Australian blues-rock musician Ash Grunwald is returning to Victoria as part of a 12-stop tour through B.C.
The surfer usually swings through during the winter for heli-snowboarding sessions in the interior but has opted for a warmer view of the province this time around.
Grunwald is playing the Cambie (856 Esquimalt Rd.) in Esquimalt on Wednesday, Aug. 28, the ninth of 12 shows.
The Cambie is a smaller venue than those he typically plays in his native Australia, where his music has had brushes with fame. The original version of his song Breakout was included in a movie trailer for Moneyball, which has been viewed nearly four million times on YouTube. He also collaborated with members of Aussie punk band The Living End for a cover of Gnarls Barkley’s Crazy, which was an unexpected hit in Australia.
Down under, Grunwald is a known environmentalist. But here, his priority is to connect with fans as a musician, which is tough for an indie rocker who lives on the other side of the world. And if he can connect with his message about the environment too, all the better, especially the need to stop the wasteful mining of coal, gas and other fossil fuels.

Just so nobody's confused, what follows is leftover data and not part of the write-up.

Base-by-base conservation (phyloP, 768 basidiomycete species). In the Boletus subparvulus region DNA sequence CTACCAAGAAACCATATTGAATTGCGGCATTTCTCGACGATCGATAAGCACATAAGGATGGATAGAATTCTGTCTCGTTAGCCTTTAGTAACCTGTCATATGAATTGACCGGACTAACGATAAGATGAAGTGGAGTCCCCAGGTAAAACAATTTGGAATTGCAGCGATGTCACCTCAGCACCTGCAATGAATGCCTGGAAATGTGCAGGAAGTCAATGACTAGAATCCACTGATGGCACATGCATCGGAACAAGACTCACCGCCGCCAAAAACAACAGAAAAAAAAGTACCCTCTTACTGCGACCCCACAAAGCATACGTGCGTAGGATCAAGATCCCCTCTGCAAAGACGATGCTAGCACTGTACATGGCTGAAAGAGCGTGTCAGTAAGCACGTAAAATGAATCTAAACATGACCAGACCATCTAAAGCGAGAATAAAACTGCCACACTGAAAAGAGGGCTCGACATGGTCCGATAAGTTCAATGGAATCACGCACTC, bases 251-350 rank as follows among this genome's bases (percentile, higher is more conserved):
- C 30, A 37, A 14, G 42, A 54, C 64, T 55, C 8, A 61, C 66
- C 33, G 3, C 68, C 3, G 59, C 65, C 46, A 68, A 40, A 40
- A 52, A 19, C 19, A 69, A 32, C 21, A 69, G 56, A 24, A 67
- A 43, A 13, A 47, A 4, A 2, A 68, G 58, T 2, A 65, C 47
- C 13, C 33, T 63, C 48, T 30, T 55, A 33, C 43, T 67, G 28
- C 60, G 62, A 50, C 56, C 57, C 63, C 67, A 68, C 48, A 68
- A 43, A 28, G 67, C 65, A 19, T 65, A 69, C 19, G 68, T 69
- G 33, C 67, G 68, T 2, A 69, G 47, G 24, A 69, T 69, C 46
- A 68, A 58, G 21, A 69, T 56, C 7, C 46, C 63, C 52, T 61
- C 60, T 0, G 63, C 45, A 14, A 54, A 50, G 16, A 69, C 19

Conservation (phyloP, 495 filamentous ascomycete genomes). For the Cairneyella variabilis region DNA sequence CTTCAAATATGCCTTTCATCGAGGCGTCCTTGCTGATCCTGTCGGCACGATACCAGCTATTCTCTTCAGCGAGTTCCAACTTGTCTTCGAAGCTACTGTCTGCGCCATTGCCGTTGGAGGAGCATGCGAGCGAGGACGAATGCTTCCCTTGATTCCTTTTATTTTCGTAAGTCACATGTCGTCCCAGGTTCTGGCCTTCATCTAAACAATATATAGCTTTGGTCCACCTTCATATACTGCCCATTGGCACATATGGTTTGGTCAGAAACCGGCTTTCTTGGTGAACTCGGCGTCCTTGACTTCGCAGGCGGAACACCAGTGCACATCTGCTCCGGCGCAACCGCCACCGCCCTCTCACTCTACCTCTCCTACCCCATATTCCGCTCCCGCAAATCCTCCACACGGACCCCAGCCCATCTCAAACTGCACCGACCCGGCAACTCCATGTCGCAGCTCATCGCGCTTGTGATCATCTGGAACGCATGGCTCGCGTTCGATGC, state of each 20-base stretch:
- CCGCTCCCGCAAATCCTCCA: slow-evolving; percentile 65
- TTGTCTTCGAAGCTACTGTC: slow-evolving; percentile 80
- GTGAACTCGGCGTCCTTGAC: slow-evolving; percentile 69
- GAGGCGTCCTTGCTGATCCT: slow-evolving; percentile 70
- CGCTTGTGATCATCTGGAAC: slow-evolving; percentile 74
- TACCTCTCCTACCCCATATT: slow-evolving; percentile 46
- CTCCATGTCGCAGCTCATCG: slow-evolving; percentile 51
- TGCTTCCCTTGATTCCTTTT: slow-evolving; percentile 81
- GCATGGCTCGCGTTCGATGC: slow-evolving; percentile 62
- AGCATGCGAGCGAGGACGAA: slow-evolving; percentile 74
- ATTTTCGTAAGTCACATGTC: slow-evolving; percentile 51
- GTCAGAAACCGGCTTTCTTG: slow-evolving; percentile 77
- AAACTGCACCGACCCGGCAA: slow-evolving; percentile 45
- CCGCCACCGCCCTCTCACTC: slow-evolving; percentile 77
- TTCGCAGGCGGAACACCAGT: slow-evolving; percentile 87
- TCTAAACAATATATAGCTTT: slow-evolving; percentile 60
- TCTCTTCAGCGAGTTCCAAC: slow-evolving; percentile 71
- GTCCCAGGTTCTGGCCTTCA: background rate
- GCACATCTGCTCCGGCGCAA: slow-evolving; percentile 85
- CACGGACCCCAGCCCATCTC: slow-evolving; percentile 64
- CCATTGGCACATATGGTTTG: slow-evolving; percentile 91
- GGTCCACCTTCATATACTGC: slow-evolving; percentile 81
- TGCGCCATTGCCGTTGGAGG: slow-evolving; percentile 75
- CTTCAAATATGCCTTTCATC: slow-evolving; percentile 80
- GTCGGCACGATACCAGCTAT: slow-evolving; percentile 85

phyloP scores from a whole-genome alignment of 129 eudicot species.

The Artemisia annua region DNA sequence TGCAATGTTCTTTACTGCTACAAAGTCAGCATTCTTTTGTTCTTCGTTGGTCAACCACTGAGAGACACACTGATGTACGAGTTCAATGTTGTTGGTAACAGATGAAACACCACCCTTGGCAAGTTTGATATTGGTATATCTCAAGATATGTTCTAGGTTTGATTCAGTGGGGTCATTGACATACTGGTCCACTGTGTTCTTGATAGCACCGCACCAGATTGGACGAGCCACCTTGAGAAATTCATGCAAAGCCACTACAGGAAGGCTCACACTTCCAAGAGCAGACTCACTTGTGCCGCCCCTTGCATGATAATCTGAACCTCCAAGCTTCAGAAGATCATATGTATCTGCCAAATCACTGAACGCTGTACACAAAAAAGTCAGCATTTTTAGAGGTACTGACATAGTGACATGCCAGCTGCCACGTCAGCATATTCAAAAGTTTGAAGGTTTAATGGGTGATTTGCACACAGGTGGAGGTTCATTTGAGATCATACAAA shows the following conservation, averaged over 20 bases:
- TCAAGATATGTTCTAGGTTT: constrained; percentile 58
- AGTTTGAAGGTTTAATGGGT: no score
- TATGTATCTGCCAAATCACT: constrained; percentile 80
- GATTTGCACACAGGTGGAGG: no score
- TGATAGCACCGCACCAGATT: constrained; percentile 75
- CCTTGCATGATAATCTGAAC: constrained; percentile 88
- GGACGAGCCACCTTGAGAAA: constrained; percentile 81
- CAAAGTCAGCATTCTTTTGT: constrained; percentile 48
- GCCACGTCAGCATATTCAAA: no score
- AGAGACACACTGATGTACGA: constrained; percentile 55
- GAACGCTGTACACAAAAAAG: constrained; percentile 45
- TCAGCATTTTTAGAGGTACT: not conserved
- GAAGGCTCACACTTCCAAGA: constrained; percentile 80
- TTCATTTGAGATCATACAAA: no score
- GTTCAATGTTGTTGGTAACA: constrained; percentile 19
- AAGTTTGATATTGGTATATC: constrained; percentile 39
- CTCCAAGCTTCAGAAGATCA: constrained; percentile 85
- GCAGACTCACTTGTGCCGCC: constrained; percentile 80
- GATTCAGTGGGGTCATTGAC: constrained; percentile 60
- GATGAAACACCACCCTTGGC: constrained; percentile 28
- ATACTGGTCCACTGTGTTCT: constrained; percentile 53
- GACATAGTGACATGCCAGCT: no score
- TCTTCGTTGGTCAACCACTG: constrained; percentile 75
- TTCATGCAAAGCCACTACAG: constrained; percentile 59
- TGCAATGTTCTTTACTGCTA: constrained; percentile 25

“It’s not even controversial anymore,” Grunwald said. “Global warming is an accepted fact and no one is debating that the use of fossil fuels is the cause.”
Grunwald is currently pushing his single, The Last Stand, a statement against mining in central Australia, which Canadians should be able to relate to, he said.
“We call it the Gaslands in central Australia: a heavy housing commune residence that’s getting poisoned by a multi-national company which is selling the gas to China. It provides very little jobs for Australia and the ramifications will last for thousands of years. In terms of pollution, it’s not unlike the fracking that goes on here (in Canada).”
During this year’s performances in Australia and England, Grunwald has been taking a few minutes to energize the crowd about environmental responsibility when he sings The Last Stand.
The soulful, award-winning rocker has toured B.C. before and is making his return, this time with his family, toddler and infant in tow.
“We’re trying to treat the non-gig parts as holiday time,” Gunwold said. “But it’ll still be a whirlwind, just not the whirlwind it is when I’m by myself.”
Tickets are available at the Cambie.